Given: Your son is in the front seat, and you are in the driver's seat.

Required: You want him to sit in the back seat whether you state it or not

Which is correct?

  1. Get at/in the back, son
  2. Get at/in the back of the car, son
  3. Get at/in the back seat, son

What would native speakers informally say? (get ..., hop... etc)

Your answers are appreciated

  • I think your question reads better without the part "weather you state it or not". As it is, your question confuses me a bit because the choices you gave are to be stated or said to the son, I suppose. Oct 20, 2014 at 11:31
  • All the sentences above are to be said. Your intention is to make your son sit in the back seat with the condition he is currently in the front seat. However, what's spoken doesn't always convey what's intended. Feel free to ask for more clarification if it's not clear enough @DamkerngT.
    – learner
    Oct 20, 2014 at 11:52
  • 1
    Also, "get in the back son" has "the back son" as an object. You probably meant "get in the back, son" - "son" here is an expression of direct address.
    – Kreiri
    Oct 20, 2014 at 15:04

2 Answers 2


Get in the back (seat)(,son).
Sit in the back (seat)(,son).

A. in is the correct preposition
B. back and back seat are preferable to back of the car, since by context we are talking about the car
C. likewise, its not necessary to say son (context, context)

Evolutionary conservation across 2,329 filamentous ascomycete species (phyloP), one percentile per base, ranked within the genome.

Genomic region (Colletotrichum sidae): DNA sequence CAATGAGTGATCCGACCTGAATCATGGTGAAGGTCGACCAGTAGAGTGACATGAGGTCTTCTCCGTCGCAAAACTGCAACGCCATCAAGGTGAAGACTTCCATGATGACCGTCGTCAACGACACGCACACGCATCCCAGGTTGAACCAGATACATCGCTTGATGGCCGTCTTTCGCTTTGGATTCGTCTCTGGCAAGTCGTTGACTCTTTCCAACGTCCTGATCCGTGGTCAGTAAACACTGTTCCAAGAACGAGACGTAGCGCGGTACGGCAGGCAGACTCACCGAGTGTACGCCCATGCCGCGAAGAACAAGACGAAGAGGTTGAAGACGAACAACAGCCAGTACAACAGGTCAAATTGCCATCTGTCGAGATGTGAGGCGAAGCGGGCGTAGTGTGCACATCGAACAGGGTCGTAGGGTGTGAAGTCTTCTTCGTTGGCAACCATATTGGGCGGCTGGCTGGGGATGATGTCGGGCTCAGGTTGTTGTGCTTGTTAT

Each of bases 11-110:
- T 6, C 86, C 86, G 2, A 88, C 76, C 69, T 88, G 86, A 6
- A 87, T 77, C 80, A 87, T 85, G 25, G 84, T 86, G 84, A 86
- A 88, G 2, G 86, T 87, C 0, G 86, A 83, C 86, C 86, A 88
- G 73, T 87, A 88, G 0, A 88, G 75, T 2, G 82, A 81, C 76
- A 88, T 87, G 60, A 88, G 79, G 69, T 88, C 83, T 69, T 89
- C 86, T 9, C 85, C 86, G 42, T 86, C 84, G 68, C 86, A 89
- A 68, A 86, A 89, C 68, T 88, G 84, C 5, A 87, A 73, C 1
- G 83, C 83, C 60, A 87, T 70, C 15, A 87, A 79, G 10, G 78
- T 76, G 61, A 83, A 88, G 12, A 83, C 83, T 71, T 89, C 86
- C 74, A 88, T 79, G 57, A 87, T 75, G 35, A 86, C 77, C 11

D. sit tells the son that he will not only be getting in the back, but remaining in the back. But this can also be inferred by context.

I, personally, would most likely say

I need you to get/sit in the back.

And then, depending upon his age or mood, my child would probably ask Why? To which I would explain:

Your uncle is sitting in the front.

We are picking up Sam, and it's her turn for the front.

I've got these papers (sitting) in the front, and I don't want them messed up.

Point to, or quote, the warning tag about the airbag that says "The safest place for children to sit is the back seat."

Because I told you so.


"Get in the back" or "Get in the back seat" would both be appropriate and commonly used. You could definitely also use 'hop' in this case - "Hop in the back". I also wouldn't be surprised in speech to hear these truncated even more to "Hop/Get in back" or simply "Back seat!". You would not hear "Hop/Get in back seat" (without the article), though. In American English, the 'at' preposition would not be used in any of the cases you've presented.

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